Philadelphia homeless encampments persist as city’s path forward gets murky
Organizers of the two encampments on the Ben Franklin Parkway and Ridge Avenue denied entry to clergy members and outreach specialists earlier in the day.
Philadelphia Deputy Managing Director of Health and Human Services Eva Gladstein called the two homeless encampments that have now been standing strong on the Ben Franklin Parkway and Ridge Avenue for the better part of three, “unlike any others we’ve faced before.”
In the past, the city has cleared big encampments in North Philadelphia as part of its Resilience Project, but the ones demanding their attention these days are organized and ready to fight, according to its activist spokespeople.
The morning of Sept. 9 at 9 a.m. marked yet another deadline the city had set for those in the two camps to vacate, and like the previous two, it passed with both still intact.
At a press conference on the afternoon of Sept. 9, Philadelphia Mayor Jim Kenney recounted the morning’s unsuccessful clearing.
In addition to outreach specialists from the city’s Department of Homeless Services, clergymen from various Philadelphia parishes were on hand to ease tensions between the two sides at odds and coax more taking refuge at the sites to seek the services being offered.
All were denied entry by the camps’ organizers.
“This is extremely disappointing,” Kenney began the virtual press briefing.
He also went on to question the motives of the camp leaders and how many homeless people were actually left in either setup.
“We don’t know because they denied us entry,” he said.
In the end, outreach specialists were able to service eight people seeking housing assistance, adding to the more than 130 that have been serviced since the encampments sprang up.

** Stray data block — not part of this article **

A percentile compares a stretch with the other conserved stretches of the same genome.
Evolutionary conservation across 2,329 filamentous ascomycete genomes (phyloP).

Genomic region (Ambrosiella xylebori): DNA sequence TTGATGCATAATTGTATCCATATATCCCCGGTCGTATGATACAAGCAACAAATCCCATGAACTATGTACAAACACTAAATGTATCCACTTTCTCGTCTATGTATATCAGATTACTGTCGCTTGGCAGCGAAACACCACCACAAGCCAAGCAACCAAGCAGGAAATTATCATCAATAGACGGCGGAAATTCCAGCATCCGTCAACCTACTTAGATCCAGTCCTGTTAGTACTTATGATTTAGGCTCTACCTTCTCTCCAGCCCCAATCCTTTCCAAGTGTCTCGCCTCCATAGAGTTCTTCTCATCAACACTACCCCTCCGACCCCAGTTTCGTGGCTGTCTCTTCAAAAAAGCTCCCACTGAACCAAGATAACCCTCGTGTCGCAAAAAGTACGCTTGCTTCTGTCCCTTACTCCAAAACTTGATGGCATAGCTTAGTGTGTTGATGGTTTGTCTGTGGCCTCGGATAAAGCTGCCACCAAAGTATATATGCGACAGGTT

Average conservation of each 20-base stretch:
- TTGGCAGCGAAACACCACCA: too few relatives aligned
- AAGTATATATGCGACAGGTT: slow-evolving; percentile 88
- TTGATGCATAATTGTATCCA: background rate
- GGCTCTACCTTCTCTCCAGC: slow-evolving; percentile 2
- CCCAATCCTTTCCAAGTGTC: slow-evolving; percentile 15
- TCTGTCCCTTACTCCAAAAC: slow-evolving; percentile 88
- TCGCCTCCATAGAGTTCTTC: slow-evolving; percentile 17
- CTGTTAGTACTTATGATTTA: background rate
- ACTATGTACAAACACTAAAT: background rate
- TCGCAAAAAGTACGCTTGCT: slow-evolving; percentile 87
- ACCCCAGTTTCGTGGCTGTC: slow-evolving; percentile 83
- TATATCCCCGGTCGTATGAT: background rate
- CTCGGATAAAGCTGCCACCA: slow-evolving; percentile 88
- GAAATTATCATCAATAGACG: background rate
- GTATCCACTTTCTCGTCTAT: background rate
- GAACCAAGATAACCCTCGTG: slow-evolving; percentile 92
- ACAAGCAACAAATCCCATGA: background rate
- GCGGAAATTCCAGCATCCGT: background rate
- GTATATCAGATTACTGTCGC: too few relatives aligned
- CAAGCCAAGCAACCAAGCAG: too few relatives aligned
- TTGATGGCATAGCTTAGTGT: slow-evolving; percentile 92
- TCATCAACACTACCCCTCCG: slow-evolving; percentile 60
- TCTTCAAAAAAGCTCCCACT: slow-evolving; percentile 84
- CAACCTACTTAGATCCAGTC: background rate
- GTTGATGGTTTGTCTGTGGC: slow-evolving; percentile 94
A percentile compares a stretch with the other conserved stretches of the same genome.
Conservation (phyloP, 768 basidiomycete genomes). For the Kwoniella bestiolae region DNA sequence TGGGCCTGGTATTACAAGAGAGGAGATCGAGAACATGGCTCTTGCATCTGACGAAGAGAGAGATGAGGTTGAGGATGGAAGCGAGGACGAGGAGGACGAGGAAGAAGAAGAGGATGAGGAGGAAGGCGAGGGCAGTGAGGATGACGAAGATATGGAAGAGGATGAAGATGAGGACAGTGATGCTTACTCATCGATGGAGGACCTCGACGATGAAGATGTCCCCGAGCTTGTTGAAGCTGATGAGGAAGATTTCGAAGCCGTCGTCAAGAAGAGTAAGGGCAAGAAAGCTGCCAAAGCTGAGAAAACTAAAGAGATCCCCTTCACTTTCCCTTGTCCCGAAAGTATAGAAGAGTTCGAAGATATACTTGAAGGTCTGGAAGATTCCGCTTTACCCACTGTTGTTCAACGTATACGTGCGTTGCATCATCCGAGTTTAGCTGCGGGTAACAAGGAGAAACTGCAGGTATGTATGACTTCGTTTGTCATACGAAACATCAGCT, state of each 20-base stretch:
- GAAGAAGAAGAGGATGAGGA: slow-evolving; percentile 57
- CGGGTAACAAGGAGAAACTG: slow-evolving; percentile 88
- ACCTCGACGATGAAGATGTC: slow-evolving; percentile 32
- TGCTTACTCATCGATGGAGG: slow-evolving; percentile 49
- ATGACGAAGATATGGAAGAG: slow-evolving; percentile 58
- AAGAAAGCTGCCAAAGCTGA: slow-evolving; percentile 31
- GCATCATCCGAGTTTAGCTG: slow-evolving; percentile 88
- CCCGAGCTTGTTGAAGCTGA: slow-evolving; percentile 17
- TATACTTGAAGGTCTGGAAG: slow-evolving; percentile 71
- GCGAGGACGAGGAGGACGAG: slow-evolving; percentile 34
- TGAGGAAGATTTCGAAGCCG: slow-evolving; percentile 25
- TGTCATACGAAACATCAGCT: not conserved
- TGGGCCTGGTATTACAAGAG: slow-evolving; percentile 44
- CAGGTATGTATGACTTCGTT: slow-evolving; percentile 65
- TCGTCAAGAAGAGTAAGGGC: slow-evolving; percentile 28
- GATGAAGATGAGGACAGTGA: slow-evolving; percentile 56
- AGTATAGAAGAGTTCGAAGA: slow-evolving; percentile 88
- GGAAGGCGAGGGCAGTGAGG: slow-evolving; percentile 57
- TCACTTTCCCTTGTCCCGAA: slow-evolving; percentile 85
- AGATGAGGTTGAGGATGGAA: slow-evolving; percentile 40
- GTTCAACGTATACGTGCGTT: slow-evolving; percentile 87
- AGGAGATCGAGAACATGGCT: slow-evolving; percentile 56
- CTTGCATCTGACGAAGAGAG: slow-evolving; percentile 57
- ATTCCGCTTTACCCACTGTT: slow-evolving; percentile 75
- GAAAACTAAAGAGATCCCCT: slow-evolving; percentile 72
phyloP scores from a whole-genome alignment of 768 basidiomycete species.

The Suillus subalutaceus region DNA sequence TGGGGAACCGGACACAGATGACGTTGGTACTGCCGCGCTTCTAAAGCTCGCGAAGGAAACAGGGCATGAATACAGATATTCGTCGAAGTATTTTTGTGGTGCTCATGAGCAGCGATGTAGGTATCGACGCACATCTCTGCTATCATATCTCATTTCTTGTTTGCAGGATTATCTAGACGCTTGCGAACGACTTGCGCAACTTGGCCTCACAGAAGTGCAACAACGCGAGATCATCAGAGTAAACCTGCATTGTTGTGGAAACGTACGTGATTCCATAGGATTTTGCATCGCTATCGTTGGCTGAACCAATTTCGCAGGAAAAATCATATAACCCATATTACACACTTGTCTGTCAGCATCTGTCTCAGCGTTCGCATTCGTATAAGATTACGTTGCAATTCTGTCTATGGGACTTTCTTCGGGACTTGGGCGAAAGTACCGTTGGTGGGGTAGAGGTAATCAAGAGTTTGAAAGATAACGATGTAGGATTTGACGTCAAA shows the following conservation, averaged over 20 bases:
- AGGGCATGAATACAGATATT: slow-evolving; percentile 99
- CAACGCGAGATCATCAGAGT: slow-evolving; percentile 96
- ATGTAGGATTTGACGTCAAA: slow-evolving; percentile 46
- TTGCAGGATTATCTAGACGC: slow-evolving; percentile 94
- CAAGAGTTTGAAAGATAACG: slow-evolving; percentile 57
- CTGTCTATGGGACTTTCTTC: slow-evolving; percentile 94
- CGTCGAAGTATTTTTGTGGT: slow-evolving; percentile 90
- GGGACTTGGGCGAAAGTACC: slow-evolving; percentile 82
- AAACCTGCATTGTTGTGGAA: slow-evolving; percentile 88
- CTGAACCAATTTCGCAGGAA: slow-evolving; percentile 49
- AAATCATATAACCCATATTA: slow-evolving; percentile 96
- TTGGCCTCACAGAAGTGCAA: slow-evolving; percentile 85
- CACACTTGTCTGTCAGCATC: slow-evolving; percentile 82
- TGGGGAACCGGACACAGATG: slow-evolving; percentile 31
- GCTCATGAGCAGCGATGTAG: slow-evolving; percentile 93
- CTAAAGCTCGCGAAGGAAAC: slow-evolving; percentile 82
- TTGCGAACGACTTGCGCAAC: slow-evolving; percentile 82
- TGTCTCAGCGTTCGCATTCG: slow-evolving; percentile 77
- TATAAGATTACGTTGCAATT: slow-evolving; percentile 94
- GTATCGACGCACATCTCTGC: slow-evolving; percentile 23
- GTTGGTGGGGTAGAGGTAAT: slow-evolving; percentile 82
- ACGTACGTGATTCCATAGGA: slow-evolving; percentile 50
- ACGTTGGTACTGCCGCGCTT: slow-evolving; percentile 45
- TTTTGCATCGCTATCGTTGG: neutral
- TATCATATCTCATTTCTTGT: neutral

Although looking far from satisfied with the aid they’ve received so far, the encampments have shone a massive spotlight on the disparity in housing — especially affordable housing — in the city and forced it to fix some things.
“All of us agree with the long-term goals of the protest organizers,” said Gladstein.
Beyond servicing more than 130 people directly from the camps, the city has also expanded its Rapid Re-Housing program to provide more permanent housing options per the demands of encampment organizers.
It’s also initiated a Community Land Trust and tiny-house development for low-income residents.
When it comes to shelter space, the city currently has more than 200 beds available, but many have stayed in the camps out of fear of COVID-19’s spread in the often unsanitary and unsafe conditions of shelters.
It’s the same fear Kenney has for them if they are to stay at the two encampments any longer.
Kelvin Jeremiah, the President and CEO of the Philadelphia Housing Authority (PHA), mentioned both the “extraordinary lengths” gone to by the city to resolve the encampments peacefully and the “desperate need” for long-term permanent housing in the city.
The problem is mainly at the federal level, according to Jeremiah, and he encouraged the camp leaders to advocate alongside him and the Mayor for more housing funding and more equitable legislation.
Jeremiah’s point was expanded upon a day earlier in a joint letter from councilmembers Jamie Gauthier and Kendra Brooks.
They explained that at the federal level, in addition to limited funding for affordable, permanent housing that doesn’t allow for new initiatives, the city is also hamstrung by the process laid out for people to get into that housing.
Many must transition from a temporary housing situation — like a shelter — before being eligible for placement in permanent housing.
“With such a narrow, all-or-nothing path to long-term housing, many unhoused people get lost in the shuffle,” they explained.
Gauthier and Brooks also said the separation of PHA and the city provide additional complications as both have their own separate affordable housing goals, vacant property disposal processes and required federal approval for projects.
“This is why organizers’ demands for a coordinated response went unanswered,” they wrote. “Any comprehensive response to homelessness will require the City and PHA to work hand-in-hand.”
After Sept. 9’s failure, Kenney said the city is “reassessing its options” without disclosing what any of those “options” were.
Brooks and Gauthier held firm in their belief that dismantling the encampments would be “inhumane” amid a pandemic per CDC guidance and despite a federal judge allowing for their clearing.
“At the end of the day, we know that many of these explanations are going to sound like poor excuses. And frankly, in some respects, they are,” they wrote. “Every Philadelphian deserves to have a roof over their head, and dismantling the encampment doesn’t change that fact.”